assessing how much risk one can personally accept, is well taken.
However, as Hannah's post explained, it appears unlikely that the
Congress in Guatemala is going to pass the adoption law now pending, in
part because it is so close to the November 9 election. If passed, it
would not be retroactive and there would be some sort of "grace period"
(for lack of a better description) between passage and publication,
whereupon it would become effective. And if passed, it will certainly
be challenged on constitutional grounds for ending the notarial process
and taking from birth parents the right to choose a particular adoption
plan for their child.

Caroline Tiffin
Attorney at Law
Palmetto Hope International Adoption
www.palmetto-adopt.com

Focus on Adoption
www.focusonadoption.com

Posted by Kelly at 09:10 AM

October 09, 2003

Current Situation in Guatemala

(Posted with permission from Hannah Wallace, President, Focus On Adoption).

I'm writing from Guatemala with some information regarding the DOS recent announcements.

Re: PGN statements that the lawyers have not submitted cases. After the DOS announcement was made, the ADA collected copies of the receipts received from the PGN when they submitted their files. I have copies of receipts from about 12 attorneys (only) which show over 200 receipts between September 16 to the present. Today I showed these to Roy Hernandez at the BCIS office. Contrary to the PGN's statements, the fact is that a minimum of 600 cases have been presented to the PGN. Very few cases have been processed. Of these, a very small number have received "Approvals". The vast majority have not been processed. Of the cases processed, the vast majority are receiving "previos" of various kinds, most of them are NOT legally justified. The only way of challenging this behavior is by filing criminal charges. Some have already been filed, but they are expensive and there is no "time line". They are working on a "model" so that others can file without re-writing the wheel... I want to urge families to realize that MOST attorneys have filed their cases as soon as they are able to provide all the documentation. Most delays being experienced right now are due to the PGN's continued resistance to doing their jobs. Now they are stating publicly that they are prepared to do their jobs and blaming the attorneys. A couple of weeks ago in the Guatemalan papers they stated that they were processing over 1500 cases!!!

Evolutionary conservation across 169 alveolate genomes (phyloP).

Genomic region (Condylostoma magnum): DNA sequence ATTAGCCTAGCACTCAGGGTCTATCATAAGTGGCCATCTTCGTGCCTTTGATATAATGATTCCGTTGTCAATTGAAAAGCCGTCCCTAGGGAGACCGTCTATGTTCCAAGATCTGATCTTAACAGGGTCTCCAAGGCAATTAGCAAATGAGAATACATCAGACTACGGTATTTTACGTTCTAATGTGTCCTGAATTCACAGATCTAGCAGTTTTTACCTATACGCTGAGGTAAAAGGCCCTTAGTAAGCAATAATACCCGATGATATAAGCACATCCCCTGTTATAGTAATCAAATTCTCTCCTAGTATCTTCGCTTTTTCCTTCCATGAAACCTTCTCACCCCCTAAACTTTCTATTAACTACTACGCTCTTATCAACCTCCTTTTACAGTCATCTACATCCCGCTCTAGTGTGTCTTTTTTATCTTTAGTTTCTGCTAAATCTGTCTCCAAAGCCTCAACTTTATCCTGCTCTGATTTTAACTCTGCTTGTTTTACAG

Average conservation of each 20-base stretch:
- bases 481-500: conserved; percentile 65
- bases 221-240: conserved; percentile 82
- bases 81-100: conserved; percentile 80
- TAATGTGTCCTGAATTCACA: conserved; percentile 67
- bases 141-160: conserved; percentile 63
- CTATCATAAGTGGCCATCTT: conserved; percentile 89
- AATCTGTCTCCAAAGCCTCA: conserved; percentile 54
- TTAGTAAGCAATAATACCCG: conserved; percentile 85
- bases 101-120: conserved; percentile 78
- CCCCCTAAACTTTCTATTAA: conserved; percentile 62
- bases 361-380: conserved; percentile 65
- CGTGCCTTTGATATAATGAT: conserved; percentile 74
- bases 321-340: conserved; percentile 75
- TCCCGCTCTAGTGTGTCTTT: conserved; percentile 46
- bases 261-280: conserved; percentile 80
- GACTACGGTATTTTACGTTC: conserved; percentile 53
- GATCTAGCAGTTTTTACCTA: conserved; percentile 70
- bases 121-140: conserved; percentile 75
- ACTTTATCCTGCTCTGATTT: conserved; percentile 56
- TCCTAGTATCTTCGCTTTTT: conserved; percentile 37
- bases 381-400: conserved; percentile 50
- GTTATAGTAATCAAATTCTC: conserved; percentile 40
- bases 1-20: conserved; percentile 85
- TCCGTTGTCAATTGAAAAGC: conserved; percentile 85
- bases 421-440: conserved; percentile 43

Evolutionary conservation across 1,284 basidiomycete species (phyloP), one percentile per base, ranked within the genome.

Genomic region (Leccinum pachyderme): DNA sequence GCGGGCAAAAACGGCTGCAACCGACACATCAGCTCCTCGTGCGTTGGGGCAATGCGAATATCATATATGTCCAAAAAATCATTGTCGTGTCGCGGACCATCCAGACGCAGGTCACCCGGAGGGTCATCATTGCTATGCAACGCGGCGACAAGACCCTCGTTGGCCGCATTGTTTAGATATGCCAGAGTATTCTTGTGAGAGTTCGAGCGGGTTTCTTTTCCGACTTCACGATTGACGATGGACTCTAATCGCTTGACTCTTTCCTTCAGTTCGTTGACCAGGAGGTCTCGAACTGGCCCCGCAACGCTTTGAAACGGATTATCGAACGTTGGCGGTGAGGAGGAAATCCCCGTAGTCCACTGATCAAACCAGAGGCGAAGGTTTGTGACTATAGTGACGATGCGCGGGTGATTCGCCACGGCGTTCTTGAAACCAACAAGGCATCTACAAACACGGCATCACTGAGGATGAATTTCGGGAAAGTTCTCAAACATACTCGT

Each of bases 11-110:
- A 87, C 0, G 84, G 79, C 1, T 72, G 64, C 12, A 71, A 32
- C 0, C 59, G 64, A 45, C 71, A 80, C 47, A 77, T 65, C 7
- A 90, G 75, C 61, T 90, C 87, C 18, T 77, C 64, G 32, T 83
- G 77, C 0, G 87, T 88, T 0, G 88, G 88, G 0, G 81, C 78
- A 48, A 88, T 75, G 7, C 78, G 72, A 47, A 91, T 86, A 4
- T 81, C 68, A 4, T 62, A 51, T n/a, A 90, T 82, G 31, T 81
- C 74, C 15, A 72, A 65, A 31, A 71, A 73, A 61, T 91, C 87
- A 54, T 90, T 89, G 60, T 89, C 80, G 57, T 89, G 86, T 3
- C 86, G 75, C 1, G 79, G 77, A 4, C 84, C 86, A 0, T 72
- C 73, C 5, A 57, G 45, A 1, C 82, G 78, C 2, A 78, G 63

It's hard to know how long it will take for the criminal charges and other challenges to the PGN's behavior will take effect. Once it does, and once they really begin to do their job under the law, then cases should be processed quickly.